anyways, back to the fall tryouts…it so happened that i made the jv soccer team…and once that was established, the coach went about training and evaluating us further…to see who would be in the “starting line-up”…

i remember one day during our training, another sophomore (a guy who kinda looked like an older version of the evil kid from the omen-the original 1976 classic…which still holds up as one of creepiest halloween movies of all-time!) who had also made the jv squad…made a comment directed at me–he said, ‘this guy doesn’t realize he’s too small for the team’…walking right behind him came a senior/varsity player (a person who looked to be a fully grown man–as evident by the 5 o’clock shadow he was sportin’ at 3pm) who said, “he can play” (matter-of-factly) and continued on his way…funny thing was, that same senior was one of my club team coaches from the summer before (i seriously thought he was an adult when he was my coach:)

well, training went on for a few more days before our first game and i worked hard (encouraged by the words of the senior/varsity player/former coach)…and the other sophomore made a few more jabs…then, game day finally came…

on game day, the jv coach had us all huddled up as he went over the starting line-up & the game plan…and he called my name, i was starting at right center midfield!  one name he didn’t call was that of the guy who had been taunting me…anyways, i started that game and every remaining game that year–while my nemesis rode the pine…when i walked out onto the field, i looked back at him and smiled–my face, my posture, and every nonverbal part of my being…if translated…said one thing: what’s up now, bitch?!

the words “he can play” were big for me…heartened me, gave me strength…in that moment, my former coach was lookin’ out for me and i appreciated it then (and now)…and that lookin’ out is something i’ve tried to adopt in my own work with kids…especially, with kids on the margins…you know, the ones the rest of the world calls freaks

happy halloween!!!

sincerely–your friendly neighborhood spiderman

tradecraft: the “ten attitude”

one of the first paid youth positions i held was as a soccer coach with skyhawk’s sports academy in washington state…(it was a summer sports camp organization)…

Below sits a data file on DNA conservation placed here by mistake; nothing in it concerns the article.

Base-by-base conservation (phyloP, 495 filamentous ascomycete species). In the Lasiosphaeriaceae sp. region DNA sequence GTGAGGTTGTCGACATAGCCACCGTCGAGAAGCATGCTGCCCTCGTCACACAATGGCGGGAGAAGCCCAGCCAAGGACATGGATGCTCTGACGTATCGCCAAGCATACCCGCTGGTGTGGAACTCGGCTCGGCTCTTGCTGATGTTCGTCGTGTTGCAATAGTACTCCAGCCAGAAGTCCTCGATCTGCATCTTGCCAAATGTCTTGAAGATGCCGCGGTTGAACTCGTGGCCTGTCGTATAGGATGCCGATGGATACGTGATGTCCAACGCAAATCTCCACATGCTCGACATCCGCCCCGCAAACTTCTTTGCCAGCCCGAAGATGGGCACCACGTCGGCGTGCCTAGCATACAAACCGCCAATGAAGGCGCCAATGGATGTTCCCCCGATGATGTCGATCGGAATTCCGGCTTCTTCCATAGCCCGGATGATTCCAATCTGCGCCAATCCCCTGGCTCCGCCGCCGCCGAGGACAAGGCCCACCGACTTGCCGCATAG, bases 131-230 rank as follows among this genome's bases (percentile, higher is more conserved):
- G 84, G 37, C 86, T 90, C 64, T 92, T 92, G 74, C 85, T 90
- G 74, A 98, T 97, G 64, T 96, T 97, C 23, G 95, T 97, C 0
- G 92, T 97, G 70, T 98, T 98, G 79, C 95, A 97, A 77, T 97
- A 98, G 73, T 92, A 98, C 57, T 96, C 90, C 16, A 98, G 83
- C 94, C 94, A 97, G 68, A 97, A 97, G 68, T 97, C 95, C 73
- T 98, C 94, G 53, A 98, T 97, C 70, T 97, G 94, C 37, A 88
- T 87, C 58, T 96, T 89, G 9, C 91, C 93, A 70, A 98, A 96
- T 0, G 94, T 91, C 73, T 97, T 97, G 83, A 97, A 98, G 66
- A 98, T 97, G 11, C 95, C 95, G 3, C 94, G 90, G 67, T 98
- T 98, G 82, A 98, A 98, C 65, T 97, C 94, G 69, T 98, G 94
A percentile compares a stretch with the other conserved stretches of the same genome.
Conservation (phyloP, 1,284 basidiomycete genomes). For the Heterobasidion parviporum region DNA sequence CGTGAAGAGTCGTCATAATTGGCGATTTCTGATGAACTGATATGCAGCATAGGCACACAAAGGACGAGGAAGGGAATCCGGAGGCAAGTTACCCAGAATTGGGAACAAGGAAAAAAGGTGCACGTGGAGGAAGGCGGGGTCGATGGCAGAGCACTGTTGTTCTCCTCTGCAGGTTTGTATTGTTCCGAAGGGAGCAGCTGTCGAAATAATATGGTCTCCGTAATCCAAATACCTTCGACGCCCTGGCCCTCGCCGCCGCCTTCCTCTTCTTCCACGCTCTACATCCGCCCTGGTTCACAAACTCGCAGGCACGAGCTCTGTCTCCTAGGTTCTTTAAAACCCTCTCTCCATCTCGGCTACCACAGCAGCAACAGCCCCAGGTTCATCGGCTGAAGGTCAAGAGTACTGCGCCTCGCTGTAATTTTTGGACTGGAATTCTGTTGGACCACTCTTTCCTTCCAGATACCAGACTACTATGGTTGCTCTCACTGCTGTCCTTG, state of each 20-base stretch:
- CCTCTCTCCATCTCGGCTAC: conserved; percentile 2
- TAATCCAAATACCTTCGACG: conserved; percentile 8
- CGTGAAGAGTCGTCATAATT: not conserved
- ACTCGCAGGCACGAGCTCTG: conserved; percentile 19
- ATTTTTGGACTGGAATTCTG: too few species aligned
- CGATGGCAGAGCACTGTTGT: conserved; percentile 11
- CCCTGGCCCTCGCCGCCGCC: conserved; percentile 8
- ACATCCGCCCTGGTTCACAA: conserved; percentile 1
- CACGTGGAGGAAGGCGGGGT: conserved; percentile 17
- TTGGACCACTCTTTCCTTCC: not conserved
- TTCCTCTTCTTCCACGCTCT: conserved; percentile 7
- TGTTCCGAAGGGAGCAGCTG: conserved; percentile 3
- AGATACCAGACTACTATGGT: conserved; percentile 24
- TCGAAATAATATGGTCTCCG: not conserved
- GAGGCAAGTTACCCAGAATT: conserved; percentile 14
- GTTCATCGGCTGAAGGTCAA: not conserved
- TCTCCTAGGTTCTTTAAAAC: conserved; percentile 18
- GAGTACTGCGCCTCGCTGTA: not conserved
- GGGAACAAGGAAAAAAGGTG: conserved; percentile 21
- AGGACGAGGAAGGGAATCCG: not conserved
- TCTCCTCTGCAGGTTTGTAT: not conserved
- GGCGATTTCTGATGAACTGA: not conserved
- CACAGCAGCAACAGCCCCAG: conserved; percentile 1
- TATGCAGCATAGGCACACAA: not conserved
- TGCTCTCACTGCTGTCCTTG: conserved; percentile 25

i was nineteen when i first started working with this organization, and at the time…i didn’t know jack about working with kids…green as could be…a complete and total rookie!

looking back, i realize that this was a great place to start what has now become a life-long career for me, what has become my profession…honestly, i owe a lot to this organization and to the people i worked with during those summers (4)…it was soooooo influential for me–it still impacts my work today…more than 20 years later!!!

i had played soccer since i was five, i loved it, so this job was fun for that reason and also because i worked with a lot of guys i played soccer with in high school…i worked with quite a few friends…jeff, tuan, “ghandi”, john, hugh, ben and others–guys who loved soccer and loved the job!  we would travel around the state together, lead soccer camps (to kids aged 5-12 years old), scrimmage after camp times, and hang-out…what more could you ask for in a job?! working here (6 hours a day, 5 days a week), i learned how to motivate, inspire, encourage, train, coach, listen and talk to kids…i also learned a lot of great games and stories and “how to tell stories” (each day after lunch, the camp director would tell crazy-funny stories to the entire camp of kids–anywhere from 20-100 kids–keeping their attention and entertaining them for up to 30 minutes–so great)!!!

of all the things i learned working here, the most important was “the attitude you bring to the job”…i still remember the first time i met the vice president of skyhawk’s…his name was dave…and he led us in some games and drills (just like he would do if he were leading a group of kids) and he was extremely positive, enthusiastic and engaging…and in leading us in that way, he was teaching us about the energy and enthusiasm that he (and the organization)  expected us to bring to camp each and every day…

and he asked us, “where are you, on a scale of 1-10, today?!” (ten being the highest, best/most positive attitude you can have)…”do you have a ‘ten attitude’???”…the lesson here was simple…your attitude matters; it is vitally important to how you relate, motivate and coach these young people–it is a choice, choose to be a ten!!! 

further reading: if you have an interest in this kind of thing, attitude and motivation…you should check out the book in the side-bar titled, “make the big time where you are” by frosty westering…one of the most successful college football coaches (ever) and a great human being!

cheers!